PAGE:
Police chief says 'increase in criminal behaviour' to blame for presence of dozens of officers at Sheffield tree-felling operations

South Yorkshire Police chief constable Stephen Watson has defended the force sending dozens of officers to tree-felling work in Sheffield, saying a 'deterioration' of atmosphere between protesters and private security guards means their presence is required.

Officers in riot gear arrest a tree protester in Sheffield last week.
Officers in riot gear arrest a tree protester in Sheffield last week.

In a response to an open letter from Lord Scriven, the former Liberal Democrat leader of Sheffield City Council who raised concerns last week following more than 30 officers being sent to one tree-felling operation, Mr Watson said the marked increase in police numbers was in direct response to a change in the situation.

He said: “South Yorkshire Police remain impartial with regards to the ongoing debate in relation to the trees maintenance program and in respect of the protests against the programme. .

“We will flex the numbers of staff that we deploy in response to an assessment of the situation on the ground on any given day so that we remain capable of discharging our duties effectively.

“In practice, the atmosphere surrounding the protests has deteriorated in recent weeks and, regrettably, we have seen an increase in instances of criminal behaviour.

“It is in response to this dynamic that SYP has been caused to markedly increase the numbers of our officers deployed.”

For the past two weeks, South Yorkshire Police has been providing a higher level of police presence at felling sites following a pause in tree-felling work after “disorder and violence” on Meersbrook Park Road involving campaigners and security staff working for Sheffield Council’s contractor Amey, which resulted in a number of injuries.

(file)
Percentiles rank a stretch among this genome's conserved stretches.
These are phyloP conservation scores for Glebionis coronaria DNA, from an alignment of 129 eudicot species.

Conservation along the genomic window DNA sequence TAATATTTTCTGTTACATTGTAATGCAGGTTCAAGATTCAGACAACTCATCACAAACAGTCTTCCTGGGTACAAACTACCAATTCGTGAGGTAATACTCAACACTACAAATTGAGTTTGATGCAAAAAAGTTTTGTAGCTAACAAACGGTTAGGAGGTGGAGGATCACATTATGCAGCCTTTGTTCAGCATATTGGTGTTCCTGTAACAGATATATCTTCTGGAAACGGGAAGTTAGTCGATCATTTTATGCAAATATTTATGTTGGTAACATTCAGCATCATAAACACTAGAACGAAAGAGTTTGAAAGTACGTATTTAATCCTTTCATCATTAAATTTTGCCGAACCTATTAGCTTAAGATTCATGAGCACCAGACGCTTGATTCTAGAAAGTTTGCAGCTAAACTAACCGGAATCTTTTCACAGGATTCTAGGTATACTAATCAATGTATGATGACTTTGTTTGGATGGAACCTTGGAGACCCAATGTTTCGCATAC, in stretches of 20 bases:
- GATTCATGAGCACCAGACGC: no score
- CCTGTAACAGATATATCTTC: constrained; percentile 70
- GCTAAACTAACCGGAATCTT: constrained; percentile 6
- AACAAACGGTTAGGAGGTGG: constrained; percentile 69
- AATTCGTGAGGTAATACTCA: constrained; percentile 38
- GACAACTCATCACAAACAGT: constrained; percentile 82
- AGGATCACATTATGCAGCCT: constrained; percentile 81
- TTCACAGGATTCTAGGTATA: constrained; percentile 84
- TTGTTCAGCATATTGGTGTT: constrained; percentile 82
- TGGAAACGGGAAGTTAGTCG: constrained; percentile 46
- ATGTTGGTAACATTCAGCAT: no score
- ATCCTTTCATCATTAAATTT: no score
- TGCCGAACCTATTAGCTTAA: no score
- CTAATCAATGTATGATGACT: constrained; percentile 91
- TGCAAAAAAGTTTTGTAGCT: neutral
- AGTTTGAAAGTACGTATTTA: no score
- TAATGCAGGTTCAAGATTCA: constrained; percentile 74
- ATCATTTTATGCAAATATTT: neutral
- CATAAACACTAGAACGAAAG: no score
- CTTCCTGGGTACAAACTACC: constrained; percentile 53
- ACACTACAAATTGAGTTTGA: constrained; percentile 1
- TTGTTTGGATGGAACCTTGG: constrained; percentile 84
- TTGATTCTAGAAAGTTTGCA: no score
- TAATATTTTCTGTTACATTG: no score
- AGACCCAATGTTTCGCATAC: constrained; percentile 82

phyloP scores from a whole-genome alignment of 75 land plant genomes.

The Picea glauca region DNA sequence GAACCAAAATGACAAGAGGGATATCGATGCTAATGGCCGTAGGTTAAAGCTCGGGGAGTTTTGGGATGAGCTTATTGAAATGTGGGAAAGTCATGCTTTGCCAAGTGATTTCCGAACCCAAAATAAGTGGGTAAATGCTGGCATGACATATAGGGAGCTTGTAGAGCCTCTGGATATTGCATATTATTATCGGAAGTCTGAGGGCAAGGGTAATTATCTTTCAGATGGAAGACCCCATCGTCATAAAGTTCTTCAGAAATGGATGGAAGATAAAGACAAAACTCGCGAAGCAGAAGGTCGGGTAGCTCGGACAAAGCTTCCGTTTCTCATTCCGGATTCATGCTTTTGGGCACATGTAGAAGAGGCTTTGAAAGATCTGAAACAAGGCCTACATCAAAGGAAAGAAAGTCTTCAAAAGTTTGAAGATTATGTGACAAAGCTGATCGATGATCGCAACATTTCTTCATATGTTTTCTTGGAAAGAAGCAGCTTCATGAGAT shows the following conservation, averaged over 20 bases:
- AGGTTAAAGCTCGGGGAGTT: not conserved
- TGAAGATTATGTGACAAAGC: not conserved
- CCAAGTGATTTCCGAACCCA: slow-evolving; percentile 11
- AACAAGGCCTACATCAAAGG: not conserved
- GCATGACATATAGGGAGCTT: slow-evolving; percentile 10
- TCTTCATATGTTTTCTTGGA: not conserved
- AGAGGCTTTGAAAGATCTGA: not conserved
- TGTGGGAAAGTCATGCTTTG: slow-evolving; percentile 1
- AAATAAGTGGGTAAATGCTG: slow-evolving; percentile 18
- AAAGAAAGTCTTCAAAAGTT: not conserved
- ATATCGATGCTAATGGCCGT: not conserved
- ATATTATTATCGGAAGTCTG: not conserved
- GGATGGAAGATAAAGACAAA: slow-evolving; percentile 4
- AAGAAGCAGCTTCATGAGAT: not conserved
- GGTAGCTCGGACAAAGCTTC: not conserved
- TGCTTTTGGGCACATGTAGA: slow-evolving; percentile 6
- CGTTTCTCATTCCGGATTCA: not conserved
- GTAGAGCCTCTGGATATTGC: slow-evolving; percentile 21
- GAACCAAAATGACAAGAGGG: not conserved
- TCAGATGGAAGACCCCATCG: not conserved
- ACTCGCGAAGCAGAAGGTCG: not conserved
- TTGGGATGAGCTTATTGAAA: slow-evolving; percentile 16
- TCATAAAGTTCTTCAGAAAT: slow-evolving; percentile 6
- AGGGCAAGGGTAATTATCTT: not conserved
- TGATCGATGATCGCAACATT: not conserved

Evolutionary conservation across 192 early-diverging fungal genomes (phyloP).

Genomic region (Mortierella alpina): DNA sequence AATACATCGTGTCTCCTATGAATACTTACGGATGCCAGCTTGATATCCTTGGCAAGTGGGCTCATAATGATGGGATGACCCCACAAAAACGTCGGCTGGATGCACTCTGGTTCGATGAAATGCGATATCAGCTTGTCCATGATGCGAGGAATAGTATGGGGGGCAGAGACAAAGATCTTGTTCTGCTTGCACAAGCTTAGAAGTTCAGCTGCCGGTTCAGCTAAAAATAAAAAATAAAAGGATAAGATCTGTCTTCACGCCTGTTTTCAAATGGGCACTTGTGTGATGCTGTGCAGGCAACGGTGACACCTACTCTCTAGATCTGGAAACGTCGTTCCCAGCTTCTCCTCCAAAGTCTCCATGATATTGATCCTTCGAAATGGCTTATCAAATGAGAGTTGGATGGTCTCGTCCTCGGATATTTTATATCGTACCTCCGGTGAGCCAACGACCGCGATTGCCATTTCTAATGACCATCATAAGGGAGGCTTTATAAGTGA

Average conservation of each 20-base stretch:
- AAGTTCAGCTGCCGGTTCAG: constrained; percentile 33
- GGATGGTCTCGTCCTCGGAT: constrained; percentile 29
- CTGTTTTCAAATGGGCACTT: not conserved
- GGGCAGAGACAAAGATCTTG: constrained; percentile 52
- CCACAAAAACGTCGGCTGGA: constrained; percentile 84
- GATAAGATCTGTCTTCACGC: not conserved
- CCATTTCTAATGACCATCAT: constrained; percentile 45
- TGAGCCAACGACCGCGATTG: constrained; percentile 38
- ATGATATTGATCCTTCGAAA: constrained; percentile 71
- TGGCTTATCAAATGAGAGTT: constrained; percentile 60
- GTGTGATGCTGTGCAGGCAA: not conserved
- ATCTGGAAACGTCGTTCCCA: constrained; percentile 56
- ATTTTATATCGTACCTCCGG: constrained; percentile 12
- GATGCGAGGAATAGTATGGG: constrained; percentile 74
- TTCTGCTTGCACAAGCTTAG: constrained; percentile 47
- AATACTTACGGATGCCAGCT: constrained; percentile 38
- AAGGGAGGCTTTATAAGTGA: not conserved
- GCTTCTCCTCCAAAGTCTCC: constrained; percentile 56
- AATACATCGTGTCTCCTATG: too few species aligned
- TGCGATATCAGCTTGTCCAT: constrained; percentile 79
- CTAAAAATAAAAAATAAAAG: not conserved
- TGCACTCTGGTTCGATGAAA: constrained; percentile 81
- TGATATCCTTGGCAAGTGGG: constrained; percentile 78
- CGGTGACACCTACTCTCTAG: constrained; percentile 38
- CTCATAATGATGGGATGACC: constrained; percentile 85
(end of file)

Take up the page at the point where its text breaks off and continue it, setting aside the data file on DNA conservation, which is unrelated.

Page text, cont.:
The ongoing removal of thousands of the city’s 36,000 street trees, and their replacement with saplings, is part of a 25-year £2.2bn PFI highways improvement contract between Sheffield Council and Amey that has been running since 2012.

The council and Amey insist that only dead, dying, diseased and damaging trees are being removed. But campaigners say that many of the trees being removed are healthy and do not need to go – claiming the option is being taken for cost reasons.

Around 6,000 trees were due to be removed by the end of last year and replaced with saplings, but hundreds remain outstanding.

Mr Watson’s response to Lord Scriven added that many protesters have never previously been in trouble with the police. “It would be churlish not to acknowledge that these protests stem from high emotion and has seen persons of previously good character coming into conflict with the law. This is regrettable and my officers will continue to undertake all reasonable steps to avoid the situation where inflamed passions might result in the criminalisation of otherwise decent and law abiding people.

“Our most fervent desire is to facilitate lawful protest whilst seeking to persuade protestors to remain within the law. Ultimately however, the police cannot and will not permit individuals, however passionately they may feel about an issue, to act with impunity.”

Allegations made against both sides

Allegations of criminal behaviour by both campaigners and staff working on tree-felling sites have been made to South Yorkshire Police, the chief constable has said.

Mr Watson said: “South Yorkshire Police will ensure that we give our full and impartial attention to each and every allegation and specific complaint that is received.

“To date, such allegations have involved complaints against both the contractors and the protesters.

“In discharging our duties impartially, SYP will take action against any party where evidence exists to suggest that unlawful conduct has occurred.”